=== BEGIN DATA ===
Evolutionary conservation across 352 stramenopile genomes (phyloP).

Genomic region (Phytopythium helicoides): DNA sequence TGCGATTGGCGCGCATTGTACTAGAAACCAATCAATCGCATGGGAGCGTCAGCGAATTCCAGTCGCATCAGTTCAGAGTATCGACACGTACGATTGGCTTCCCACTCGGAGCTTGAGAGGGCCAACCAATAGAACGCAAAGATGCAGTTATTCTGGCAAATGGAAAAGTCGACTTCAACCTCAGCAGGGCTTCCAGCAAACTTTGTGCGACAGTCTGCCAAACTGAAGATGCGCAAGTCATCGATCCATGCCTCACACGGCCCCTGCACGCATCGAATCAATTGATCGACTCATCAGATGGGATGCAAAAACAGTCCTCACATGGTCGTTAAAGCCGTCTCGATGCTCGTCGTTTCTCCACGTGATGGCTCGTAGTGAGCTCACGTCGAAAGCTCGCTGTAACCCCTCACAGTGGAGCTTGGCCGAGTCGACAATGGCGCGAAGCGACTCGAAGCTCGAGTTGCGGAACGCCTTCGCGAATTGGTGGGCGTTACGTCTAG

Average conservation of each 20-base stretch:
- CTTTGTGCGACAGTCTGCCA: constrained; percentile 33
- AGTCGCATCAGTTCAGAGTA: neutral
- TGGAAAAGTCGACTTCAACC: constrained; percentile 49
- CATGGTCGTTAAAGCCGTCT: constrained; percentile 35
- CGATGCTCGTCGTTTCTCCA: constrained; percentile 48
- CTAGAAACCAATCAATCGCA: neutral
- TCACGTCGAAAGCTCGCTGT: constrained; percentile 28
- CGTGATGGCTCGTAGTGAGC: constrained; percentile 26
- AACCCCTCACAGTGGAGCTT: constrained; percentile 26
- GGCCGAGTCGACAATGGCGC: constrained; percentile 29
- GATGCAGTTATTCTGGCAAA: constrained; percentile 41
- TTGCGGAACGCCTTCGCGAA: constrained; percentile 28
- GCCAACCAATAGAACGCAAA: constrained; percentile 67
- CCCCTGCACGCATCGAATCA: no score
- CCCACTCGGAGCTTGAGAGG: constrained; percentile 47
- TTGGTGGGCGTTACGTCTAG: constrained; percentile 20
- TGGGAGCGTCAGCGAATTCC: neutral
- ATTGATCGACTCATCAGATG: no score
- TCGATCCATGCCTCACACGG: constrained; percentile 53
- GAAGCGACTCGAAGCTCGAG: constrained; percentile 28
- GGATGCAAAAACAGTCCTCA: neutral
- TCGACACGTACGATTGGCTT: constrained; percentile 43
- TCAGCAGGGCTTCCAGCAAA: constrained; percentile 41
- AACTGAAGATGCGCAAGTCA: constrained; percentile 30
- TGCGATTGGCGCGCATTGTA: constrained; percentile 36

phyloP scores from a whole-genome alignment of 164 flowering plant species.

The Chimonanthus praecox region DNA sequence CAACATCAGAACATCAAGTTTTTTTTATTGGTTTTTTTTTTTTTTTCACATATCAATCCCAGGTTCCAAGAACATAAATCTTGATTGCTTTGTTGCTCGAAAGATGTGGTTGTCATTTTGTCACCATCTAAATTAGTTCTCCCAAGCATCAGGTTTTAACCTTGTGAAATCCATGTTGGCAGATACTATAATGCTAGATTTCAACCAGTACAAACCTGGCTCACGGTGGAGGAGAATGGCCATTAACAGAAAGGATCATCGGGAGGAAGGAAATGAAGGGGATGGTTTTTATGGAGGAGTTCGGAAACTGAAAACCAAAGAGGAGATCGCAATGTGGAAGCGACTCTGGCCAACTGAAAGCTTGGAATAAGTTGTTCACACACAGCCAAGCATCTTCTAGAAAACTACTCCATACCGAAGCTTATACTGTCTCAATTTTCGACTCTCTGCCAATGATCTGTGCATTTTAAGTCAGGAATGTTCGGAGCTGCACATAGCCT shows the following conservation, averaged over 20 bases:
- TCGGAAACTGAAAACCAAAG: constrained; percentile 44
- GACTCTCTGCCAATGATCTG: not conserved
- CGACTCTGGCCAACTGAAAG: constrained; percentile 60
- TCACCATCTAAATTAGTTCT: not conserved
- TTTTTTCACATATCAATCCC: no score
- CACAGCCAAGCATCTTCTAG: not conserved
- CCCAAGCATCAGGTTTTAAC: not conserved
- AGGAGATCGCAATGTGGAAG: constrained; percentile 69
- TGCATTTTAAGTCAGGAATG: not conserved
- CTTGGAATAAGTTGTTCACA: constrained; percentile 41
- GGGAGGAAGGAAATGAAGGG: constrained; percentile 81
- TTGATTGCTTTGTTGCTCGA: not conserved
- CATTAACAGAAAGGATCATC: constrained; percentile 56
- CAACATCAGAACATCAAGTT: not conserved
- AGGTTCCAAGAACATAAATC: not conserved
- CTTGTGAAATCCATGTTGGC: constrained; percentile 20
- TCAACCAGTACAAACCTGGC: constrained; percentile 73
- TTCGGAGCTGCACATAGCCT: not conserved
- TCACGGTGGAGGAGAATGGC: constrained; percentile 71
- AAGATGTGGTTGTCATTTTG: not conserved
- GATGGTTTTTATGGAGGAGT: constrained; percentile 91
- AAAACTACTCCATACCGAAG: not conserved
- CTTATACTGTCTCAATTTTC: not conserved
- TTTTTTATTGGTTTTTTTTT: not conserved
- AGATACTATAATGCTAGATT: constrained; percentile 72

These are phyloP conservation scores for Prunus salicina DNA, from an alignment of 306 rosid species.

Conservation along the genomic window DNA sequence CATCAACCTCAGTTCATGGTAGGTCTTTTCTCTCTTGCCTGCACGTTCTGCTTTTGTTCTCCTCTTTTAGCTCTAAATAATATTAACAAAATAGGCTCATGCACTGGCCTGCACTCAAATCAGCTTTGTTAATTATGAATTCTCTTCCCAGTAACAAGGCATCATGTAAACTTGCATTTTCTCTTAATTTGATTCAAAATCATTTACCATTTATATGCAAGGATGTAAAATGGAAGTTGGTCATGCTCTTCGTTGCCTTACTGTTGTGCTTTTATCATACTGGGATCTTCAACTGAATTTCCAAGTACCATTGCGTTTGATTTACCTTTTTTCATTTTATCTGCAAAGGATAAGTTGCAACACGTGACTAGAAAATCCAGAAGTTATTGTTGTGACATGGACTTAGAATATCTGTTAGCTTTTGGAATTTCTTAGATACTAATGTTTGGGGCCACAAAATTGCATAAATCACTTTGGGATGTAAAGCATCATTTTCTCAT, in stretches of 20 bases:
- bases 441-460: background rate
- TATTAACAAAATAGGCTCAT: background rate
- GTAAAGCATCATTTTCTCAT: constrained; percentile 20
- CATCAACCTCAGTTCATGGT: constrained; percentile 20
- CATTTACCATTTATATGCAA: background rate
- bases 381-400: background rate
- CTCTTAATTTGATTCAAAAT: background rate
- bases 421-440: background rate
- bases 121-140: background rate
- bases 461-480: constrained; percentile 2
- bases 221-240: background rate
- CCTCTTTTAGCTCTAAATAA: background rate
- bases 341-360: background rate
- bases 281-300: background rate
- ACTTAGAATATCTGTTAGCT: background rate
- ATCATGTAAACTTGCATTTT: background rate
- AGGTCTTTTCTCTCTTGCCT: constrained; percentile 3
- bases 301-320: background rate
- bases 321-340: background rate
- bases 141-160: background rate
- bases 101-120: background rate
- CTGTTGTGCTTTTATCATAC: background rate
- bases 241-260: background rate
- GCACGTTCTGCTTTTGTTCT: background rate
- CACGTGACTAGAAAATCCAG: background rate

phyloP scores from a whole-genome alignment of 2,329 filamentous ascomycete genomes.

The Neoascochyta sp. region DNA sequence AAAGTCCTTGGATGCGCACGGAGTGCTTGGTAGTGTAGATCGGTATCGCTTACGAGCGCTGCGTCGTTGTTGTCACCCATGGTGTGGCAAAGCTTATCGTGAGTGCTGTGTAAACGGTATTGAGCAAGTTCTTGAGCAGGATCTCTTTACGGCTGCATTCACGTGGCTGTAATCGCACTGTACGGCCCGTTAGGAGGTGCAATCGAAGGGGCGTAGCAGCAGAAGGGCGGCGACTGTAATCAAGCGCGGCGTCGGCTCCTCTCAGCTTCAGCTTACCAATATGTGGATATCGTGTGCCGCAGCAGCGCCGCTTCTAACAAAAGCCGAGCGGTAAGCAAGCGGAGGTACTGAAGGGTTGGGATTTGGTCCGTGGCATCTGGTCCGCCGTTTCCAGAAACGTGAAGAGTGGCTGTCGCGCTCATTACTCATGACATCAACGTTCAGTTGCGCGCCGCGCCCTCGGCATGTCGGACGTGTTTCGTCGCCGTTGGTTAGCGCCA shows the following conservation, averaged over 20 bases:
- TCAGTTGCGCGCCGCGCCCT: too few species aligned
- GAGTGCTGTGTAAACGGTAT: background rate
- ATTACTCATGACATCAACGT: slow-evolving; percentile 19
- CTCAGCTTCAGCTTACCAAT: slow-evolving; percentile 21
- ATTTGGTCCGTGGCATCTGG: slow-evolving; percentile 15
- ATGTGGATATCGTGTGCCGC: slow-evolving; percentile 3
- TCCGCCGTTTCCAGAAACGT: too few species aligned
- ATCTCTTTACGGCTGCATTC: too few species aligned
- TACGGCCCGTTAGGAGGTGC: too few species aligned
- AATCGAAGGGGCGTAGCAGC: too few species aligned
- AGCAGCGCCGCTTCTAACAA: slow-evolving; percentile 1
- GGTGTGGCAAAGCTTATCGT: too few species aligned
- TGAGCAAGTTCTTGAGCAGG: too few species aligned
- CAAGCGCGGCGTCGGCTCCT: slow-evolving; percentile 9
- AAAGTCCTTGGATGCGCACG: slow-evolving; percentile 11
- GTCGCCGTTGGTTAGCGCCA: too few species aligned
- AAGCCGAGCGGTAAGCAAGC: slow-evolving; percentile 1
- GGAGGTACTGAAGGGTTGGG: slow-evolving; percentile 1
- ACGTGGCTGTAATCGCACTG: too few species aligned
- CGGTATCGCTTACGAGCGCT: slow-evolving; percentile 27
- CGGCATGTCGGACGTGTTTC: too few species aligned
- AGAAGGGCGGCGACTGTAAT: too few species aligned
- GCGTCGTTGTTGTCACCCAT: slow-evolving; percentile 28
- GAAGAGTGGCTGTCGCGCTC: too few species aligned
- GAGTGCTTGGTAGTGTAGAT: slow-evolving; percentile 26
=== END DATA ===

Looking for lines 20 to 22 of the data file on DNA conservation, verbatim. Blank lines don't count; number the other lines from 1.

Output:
- TGGGAGCGTCAGCGAATTCC: neutral
- ATTGATCGACTCATCAGATG: no score
- TCGATCCATGCCTCACACGG: constrained; percentile 53